The Television Learning Channel has never been one to shy away from awkward, taboo or touchy topics, but is its new program “Virgin Diaries” laughing at or lauding the concept of celibacy?
This Sunday, the network will debut the one-hour special, which follows the lives of several “inexperienced” men and women as they navigate with the ins and outs of being a virgin in today’s sexually-charged society, and the awkward moments that go hand-in-hand with doing the deed for the first time.
Among the “late bloomers” is a couple who are not only saving themselves for their wedding night, but also saving their first kiss for the momentous occasion, a successful 35-year-old mortgage analyst who has never had a girlfriend or gone beyond “first base” due to his inability to pick up the ladies, and three 30-year-old roommates who are all vying for Mr. Right (and a ring) before giving it up.
So is “Virgin Diaries” a welcome change from controversially sexed-up shows like “Jersey Shore” and “Teen Mom”? Or is it likely to take a jab at virginity?
“I've seen the trailer and it clearly mocks the people involved. They treat the couple that doesn’t kiss until their wedding like a punch line. Sure it was an enthusiastic kiss, but you also have to remember they had cameras on them and possibly producers egging them on,” Dan Gainor, Vice President of Business & Culture for the Media Research Center, told FOX411’s Pop Tarts column. “This appears to have been done for shock value – like '’Sister Wives’ and the Duggar show ‘19 Kids and Counting.’ One of the people they profile clearly says his sexual status isn't voluntary. The trailer plays a profound moral choice for laughs.”
And according to former reality show agent and founder of GotCast.com, Alec Shankman, it appears the creators have still adopted the “sex sells” method – with a somewhat different spin.
“It is possible to create television programming that would encourage celibacy until marriage, but it probably would not rate very well, and it is highly unlikely that this specific docu-soap program is the answer. That being said, I'm sure that this show will be wildly entertaining,” he said. “In American culture, sex sells. This is simply a new approach, albeit a wildly different one. It will showcase awkward intimacy between folks with no sexual experience or confidence. My prediction is that viewers will find the show entertaining, but for reasons other than education about 'saving yourself.' Rather, this is an invitation into an otherwise underexposed sub-culture that will likely prove to be a mix of funny, fascinating, and creepy.”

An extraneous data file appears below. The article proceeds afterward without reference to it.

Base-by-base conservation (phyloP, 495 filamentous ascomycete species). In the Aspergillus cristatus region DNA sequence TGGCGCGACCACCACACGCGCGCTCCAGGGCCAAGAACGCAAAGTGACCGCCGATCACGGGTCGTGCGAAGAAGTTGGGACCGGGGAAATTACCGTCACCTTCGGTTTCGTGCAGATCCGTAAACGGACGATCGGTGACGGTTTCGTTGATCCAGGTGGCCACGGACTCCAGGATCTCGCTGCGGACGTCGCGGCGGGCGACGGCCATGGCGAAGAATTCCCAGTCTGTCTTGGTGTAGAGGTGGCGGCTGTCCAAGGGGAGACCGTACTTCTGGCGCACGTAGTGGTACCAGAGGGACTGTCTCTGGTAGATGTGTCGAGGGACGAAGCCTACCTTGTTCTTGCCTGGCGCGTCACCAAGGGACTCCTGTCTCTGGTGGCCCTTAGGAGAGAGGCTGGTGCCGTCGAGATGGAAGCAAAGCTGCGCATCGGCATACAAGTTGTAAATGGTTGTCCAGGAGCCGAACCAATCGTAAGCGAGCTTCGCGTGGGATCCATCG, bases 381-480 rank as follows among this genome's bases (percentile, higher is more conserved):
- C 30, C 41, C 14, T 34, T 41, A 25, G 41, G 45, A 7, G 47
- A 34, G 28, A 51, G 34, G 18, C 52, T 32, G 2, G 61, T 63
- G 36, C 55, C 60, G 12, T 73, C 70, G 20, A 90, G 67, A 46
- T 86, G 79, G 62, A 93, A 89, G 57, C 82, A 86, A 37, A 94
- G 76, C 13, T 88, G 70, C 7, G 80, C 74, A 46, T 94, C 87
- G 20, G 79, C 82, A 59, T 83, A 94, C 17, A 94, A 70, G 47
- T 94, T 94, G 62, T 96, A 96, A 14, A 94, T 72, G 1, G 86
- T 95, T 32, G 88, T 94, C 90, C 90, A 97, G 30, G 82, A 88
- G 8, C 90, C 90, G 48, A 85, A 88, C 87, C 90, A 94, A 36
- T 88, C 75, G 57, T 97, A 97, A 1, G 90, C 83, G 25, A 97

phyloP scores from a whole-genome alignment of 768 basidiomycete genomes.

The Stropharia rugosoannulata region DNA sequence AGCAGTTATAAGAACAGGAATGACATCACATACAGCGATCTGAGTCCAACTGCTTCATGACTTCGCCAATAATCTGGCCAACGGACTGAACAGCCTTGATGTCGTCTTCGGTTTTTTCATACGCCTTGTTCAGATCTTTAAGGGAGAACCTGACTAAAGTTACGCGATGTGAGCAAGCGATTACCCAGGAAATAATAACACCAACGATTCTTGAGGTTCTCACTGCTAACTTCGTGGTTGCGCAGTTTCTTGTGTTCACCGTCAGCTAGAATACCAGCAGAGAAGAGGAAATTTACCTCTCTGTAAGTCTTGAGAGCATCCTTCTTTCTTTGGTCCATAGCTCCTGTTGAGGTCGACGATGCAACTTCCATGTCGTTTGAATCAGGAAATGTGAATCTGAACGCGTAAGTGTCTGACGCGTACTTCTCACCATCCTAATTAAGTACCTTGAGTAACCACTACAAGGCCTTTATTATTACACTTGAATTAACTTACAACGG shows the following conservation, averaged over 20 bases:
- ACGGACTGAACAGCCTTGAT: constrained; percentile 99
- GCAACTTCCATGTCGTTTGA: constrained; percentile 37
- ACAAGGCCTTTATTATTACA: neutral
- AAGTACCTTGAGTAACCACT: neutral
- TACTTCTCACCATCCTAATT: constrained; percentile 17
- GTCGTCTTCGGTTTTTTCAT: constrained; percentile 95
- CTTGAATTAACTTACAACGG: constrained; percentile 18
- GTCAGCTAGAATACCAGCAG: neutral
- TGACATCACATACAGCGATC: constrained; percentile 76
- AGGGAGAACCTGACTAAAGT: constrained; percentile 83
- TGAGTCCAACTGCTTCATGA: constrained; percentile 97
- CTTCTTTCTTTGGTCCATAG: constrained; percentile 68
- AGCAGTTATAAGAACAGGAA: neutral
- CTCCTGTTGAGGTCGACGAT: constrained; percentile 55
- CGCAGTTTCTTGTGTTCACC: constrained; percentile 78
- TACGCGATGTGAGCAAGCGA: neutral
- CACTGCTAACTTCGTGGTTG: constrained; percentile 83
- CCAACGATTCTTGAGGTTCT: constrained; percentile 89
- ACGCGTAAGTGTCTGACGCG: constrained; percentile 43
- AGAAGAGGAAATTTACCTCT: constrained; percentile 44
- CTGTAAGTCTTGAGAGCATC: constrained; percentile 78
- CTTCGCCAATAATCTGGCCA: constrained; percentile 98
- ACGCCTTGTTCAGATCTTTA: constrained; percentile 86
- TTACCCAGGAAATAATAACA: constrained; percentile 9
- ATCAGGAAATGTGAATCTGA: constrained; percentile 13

TLC’s west coast vice president of production, Timothy Kuryak, is standing firm that “Virgin Diaries” is by no means out to make a mockery of abstinence.
“We’re not trying to make light of this or treat it in a sort of trivial way. We want to document these peoples’ stories and why they make this decision,” he told ABC News. “A lot of stories about later in life virgins talk about it like a problem. We want to show that this is something that can be celebrated.”
Dr. Jennifer Landa of BodyLogicMD also noted that if they show’s stars are willing participants in sharing their intimate thoughts and experiences, it is hardly exploitation, and could actually prove to have a positive impact.
“Celibacy is so rare these days, it could be refreshing. This will give other women who may be considering celibacy role models to look up to. Celibacy is an excellent way to prevent the myriad of STD’s that women are exposed to nowadays,” Dr. Landa explained. “If done right it just could increase numbers of couples who wait which may just decrease STD risk in our young people which would be a positive influence."
And if this Sunday’s “first time” is a hit, the network might be back for more action – or lack thereof.
“We love the special as it is right now, and if it does well, there could be more to come,” Kuryak added.
“Virgin Diaries” premieres on TLC Sunday, December 4 at 9PM ET/PT.